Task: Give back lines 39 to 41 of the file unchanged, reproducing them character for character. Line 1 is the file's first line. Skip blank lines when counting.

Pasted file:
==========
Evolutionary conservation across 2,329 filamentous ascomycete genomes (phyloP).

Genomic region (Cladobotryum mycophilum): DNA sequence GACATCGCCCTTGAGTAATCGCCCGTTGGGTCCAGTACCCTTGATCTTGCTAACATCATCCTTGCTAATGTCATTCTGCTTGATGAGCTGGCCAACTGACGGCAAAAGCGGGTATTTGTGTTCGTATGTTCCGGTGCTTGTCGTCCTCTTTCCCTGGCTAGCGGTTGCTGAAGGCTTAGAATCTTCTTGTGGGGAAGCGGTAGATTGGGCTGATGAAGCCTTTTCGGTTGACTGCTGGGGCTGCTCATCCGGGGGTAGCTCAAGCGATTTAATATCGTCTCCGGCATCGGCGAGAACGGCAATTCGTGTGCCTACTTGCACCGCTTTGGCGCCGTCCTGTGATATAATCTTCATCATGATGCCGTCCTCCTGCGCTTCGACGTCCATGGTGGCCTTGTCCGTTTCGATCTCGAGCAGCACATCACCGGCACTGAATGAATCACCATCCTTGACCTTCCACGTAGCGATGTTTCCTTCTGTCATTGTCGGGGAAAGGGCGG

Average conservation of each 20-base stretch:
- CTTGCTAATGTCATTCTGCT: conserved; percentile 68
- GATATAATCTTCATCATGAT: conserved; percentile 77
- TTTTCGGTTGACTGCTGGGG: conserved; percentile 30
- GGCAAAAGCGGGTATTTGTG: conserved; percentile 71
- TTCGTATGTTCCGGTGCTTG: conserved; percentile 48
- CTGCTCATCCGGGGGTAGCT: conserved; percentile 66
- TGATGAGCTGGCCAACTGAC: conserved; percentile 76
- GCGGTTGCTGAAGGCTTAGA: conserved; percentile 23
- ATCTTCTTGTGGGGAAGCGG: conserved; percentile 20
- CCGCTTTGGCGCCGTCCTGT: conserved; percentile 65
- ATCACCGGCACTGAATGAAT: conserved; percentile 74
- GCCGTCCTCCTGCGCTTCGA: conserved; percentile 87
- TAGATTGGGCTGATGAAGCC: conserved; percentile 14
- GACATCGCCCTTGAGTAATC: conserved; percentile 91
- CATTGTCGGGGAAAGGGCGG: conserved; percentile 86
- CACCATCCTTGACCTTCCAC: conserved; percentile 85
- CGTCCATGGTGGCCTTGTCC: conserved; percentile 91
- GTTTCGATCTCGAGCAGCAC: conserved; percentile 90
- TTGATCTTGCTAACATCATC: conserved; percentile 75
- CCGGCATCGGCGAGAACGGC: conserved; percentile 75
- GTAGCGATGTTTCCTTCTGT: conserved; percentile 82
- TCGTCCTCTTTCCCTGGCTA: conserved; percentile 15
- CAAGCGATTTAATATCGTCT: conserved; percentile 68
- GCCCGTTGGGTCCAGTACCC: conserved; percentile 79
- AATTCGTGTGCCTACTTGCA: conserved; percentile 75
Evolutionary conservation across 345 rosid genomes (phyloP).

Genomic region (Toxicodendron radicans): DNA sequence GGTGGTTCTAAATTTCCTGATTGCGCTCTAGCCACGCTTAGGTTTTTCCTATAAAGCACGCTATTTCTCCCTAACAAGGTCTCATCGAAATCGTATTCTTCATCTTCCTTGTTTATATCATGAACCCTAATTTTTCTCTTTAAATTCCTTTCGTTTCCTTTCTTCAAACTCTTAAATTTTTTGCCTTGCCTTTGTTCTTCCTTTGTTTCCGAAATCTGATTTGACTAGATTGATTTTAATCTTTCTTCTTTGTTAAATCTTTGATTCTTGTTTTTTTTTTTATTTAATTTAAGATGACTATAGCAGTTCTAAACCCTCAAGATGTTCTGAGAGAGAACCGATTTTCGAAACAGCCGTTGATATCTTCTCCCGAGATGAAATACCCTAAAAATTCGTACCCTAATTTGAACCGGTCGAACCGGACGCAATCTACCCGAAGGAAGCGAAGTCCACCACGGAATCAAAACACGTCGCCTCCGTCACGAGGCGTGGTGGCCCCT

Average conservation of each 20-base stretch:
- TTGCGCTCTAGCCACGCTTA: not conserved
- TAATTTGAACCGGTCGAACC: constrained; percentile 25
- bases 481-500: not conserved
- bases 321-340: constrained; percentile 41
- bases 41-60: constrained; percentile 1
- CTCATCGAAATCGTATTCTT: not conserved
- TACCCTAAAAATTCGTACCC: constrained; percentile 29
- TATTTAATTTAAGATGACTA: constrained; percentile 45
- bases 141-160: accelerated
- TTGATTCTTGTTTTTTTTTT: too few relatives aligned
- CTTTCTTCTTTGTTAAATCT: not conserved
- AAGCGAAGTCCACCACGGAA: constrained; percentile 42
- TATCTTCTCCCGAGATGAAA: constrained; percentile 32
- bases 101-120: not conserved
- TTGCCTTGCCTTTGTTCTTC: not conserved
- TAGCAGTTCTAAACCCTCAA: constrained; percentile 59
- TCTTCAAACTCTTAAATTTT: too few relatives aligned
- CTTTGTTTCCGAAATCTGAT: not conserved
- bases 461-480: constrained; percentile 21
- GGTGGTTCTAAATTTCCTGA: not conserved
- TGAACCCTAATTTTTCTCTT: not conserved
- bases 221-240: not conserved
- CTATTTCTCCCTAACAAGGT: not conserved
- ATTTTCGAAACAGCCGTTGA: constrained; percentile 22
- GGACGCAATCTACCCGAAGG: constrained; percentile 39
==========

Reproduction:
- TATTTAATTTAAGATGACTA: constrained; percentile 45
- bases 141-160: accelerated
- TTGATTCTTGTTTTTTTTTT: too few relatives aligned